And since he was already on steak duty it just made sense that he do the shrimp too:

I must say, it was pretty good:

(I'm not ready to try rare yet, not sure if I ever will be)

Since Andrew did all the cooking (except the mashed potatoes, that was my job), I decided I'd make us a little dessert.

From this:

To this:

In 20 minutes!!! YUM! It was a great Sunday night dinner!!!

steak and blanket weekend {part 1}

For the first time in a while I had a very productive weekend.  One of the ladies I work with is pregnant and she's having a baby shower this coming Saturday.  I'm super excited about it, (the shower and the little one it's for).  Every time someone in our family has a baby my mom makes them a baby quilt.  She always picks the cutest little fabrics and they're never too cutesy or power blue/baby pink.  Since I took the "Mitered Blanket" class at The Needle Shop I thought I'd give it a go and make a blanket for my friend.  I went to TNS and got some fabric, it was hard to find fabric that would work for a boy, I never noticed before how girly everything is.

I decided to go with Polka Dots! A personal favorite.  This is what I made:

First cut two squares. The "feature fabric" is a 33 X 33 square and the back and border is a 43 X 43 square.  Then fold them in half and marked the center of all four sides on both pieces of fabric with a fabric pencil.  Then, lay the fabrics "pretty sides" together with the smaller square on-top and match the center of the raw edge:

Pin the edges together and sew along the pinned edge starting and stopping a 1/2" in from the feature fabric:

Next match up the centers of the raw edges on the opposite side and do the same as before:

On the next side match up the centers by holding the corners on either side and pulling.  The feature fabric will pull up and you'll see where the fabric meets up.  It might be a tiny bit off from the centers (not too much) but that's o.k.:

Pin the raw edges together, and sew from seam line to seam line:

Do the same for the last edge but when you sew, switch to a basting seam in the middle for about 6" (back stitching before and after), just enough space to pull the blanket through:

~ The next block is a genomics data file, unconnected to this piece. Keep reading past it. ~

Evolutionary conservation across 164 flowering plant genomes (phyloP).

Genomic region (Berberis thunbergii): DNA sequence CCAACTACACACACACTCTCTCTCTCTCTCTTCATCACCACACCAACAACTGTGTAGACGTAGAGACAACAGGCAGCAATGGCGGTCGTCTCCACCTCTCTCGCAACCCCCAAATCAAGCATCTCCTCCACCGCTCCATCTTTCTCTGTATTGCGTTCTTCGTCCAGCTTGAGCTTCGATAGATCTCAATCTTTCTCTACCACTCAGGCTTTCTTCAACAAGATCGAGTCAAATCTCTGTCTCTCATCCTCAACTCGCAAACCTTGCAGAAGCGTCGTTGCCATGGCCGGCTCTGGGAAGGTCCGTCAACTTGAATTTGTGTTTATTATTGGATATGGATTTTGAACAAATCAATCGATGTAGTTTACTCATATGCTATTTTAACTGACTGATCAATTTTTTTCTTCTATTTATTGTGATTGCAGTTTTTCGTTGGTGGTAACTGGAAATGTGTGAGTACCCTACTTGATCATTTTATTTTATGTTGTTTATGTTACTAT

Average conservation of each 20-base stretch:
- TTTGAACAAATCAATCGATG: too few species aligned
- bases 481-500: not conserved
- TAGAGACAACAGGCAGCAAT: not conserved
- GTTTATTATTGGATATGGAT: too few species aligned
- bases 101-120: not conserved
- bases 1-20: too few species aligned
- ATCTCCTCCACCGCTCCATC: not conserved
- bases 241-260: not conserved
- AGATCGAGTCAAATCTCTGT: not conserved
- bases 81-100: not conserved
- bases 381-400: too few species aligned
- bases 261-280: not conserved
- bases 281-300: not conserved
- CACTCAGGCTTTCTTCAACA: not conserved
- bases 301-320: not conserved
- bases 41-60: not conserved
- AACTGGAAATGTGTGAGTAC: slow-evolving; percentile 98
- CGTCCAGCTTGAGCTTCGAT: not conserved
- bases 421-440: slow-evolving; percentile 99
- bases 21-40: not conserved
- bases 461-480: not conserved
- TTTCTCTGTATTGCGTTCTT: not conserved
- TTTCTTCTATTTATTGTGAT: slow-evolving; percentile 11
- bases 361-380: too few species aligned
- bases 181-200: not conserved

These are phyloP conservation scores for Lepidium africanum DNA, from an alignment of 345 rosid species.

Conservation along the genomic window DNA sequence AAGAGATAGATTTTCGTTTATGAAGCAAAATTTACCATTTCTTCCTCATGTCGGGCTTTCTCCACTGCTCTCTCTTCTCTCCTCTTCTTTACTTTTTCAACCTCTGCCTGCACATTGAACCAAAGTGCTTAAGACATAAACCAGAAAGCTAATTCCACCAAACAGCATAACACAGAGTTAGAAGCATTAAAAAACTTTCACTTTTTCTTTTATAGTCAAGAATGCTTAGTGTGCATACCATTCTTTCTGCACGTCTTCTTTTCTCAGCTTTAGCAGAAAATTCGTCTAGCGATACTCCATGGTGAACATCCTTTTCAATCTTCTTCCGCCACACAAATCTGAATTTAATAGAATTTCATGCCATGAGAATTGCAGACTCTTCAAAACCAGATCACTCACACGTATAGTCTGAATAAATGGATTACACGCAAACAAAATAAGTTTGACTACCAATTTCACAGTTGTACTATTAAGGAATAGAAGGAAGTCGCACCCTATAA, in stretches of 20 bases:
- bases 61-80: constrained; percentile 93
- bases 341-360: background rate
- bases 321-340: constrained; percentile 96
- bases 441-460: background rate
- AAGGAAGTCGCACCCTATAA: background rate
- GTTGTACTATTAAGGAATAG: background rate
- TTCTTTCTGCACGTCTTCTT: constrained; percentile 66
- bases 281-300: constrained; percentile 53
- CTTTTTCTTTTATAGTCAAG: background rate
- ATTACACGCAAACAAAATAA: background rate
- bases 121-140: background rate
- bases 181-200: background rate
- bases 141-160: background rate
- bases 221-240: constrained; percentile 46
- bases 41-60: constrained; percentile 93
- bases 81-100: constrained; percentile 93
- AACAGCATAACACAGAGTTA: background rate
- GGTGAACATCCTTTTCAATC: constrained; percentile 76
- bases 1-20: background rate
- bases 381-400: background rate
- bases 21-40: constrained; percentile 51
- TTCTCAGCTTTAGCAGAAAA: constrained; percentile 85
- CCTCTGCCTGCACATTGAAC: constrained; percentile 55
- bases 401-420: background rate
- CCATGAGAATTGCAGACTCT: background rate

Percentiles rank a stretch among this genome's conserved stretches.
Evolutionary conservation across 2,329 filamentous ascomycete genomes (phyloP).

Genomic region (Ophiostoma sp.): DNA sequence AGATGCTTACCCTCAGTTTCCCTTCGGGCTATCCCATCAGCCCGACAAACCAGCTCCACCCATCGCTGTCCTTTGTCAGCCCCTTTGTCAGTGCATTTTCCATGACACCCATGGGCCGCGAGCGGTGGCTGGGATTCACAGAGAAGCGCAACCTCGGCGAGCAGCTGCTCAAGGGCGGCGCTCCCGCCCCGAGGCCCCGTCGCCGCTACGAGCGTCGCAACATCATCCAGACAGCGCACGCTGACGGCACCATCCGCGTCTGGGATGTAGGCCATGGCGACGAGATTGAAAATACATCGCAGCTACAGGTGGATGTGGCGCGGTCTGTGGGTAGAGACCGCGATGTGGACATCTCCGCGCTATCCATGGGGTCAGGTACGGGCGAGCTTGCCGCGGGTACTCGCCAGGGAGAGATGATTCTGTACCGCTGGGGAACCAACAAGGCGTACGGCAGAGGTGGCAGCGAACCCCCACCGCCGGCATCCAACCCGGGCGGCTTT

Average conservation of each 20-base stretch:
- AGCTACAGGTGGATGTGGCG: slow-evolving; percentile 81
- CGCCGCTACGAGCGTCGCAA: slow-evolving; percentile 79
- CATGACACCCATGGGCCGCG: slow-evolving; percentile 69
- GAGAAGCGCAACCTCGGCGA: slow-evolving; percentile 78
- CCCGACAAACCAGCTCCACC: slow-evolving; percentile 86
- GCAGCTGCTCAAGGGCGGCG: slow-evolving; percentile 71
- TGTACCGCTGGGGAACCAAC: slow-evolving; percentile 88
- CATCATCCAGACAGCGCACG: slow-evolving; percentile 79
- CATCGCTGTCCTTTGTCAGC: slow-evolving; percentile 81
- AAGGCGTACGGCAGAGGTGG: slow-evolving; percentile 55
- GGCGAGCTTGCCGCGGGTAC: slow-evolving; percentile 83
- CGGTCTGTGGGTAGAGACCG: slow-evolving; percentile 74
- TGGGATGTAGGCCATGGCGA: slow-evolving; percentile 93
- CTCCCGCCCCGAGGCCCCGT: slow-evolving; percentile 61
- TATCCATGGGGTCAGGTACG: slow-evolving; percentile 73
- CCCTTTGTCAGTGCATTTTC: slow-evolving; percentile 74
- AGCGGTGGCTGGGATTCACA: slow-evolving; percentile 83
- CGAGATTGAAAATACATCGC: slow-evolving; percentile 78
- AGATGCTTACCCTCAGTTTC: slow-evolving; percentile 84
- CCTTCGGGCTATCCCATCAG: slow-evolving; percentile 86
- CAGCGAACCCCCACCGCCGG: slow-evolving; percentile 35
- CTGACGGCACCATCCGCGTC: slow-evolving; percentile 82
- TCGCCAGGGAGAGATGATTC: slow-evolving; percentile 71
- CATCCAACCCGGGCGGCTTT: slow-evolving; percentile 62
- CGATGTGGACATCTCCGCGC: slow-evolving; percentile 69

Next step is the corners.  To create the "Mitered" corners fold the blanket in half diagonally.  Mark the end of your stitch line with a pin and draw a line that makes a 90 degree angle with the folded edge. Like so:

This type of ruler makes it really easy, if you line up a 45 degree angle with the ruler on your seam line, it will create the 90 degree angle for you.
Pin this together and sew along the drawn line:

Trim the edges to a 1/2" seam allowance:

After you've finished all your corners lay the blanket flat and press the corner seams open and the edge seams out from the middle:

The next step is to open your basting stitches and pull the blanket right side out.  Push out the corners and lay the blanket out flat and even.  There is just one more step.
So the blanket doesn't completely loose it's shape when it goes through the washer and drier you'll need to sew a seam line around the entire blanket on the inner edge of the border (where the two fabrics meet).  This will also close up your opening from pulling the blanket through.  Pin along the inner edge of the border all the way around the blanket and sew your last stitches:

It is also recommended that you sew another square in the center of the blanket to stabilize the layers even further but my colors are so different that I skipped that step.  (I also skipped it last time and it's worked out fine).

Here's my Blanket!!!:

(I look a little creepy peaking out from behind the blanket, and my lack of make-up doesn't help)
(Just as long as no one looks at the baby like that I think we'll be fine)

Up close shot:

What do you think? Is it manly enough for a baby boy??  I know there's a little pink in there, but this baby will be secure enough in his masculinity to pull it off, I just know it!

Related Posts Plugin for WordPress, Blogger...